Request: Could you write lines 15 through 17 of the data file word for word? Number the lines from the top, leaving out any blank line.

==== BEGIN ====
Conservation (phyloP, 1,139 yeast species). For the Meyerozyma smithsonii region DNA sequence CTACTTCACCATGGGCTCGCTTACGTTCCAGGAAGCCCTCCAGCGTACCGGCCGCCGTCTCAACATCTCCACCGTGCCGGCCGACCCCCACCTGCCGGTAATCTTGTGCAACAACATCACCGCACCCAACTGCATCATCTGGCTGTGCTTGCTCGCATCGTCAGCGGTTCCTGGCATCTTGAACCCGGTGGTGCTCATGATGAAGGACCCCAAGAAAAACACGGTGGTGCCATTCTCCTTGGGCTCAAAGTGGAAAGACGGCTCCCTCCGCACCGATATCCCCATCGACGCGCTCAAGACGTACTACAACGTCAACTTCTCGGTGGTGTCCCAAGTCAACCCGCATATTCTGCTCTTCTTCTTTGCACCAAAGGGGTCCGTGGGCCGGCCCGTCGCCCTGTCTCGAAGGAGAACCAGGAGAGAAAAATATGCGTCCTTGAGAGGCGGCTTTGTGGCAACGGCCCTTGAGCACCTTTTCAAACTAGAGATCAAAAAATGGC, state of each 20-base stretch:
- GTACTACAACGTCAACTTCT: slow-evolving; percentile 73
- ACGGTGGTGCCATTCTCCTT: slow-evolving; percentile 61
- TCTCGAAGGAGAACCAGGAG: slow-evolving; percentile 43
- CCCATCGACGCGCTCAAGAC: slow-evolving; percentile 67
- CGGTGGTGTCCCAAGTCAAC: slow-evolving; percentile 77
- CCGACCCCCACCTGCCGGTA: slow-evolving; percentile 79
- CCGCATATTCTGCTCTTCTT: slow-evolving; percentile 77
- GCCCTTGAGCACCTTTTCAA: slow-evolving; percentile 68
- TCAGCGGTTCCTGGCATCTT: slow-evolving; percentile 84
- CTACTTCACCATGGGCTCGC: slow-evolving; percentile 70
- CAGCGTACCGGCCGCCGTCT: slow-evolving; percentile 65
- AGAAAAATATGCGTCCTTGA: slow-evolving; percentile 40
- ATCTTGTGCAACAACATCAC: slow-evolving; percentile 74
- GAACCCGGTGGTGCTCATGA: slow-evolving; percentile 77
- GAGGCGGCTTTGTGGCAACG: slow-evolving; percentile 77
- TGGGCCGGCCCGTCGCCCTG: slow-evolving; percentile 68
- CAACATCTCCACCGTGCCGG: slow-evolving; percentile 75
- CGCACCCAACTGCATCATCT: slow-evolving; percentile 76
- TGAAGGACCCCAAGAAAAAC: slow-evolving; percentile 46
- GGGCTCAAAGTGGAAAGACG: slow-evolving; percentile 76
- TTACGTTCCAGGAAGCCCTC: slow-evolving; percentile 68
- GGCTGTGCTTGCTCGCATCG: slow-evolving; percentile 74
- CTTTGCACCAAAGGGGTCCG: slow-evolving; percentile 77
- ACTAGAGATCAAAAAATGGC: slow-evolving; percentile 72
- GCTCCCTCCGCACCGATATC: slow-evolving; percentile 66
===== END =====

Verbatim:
- GAACCCGGTGGTGCTCATGA: slow-evolving; percentile 77
- GAGGCGGCTTTGTGGCAACG: slow-evolving; percentile 77
- TGGGCCGGCCCGTCGCCCTG: slow-evolving; percentile 68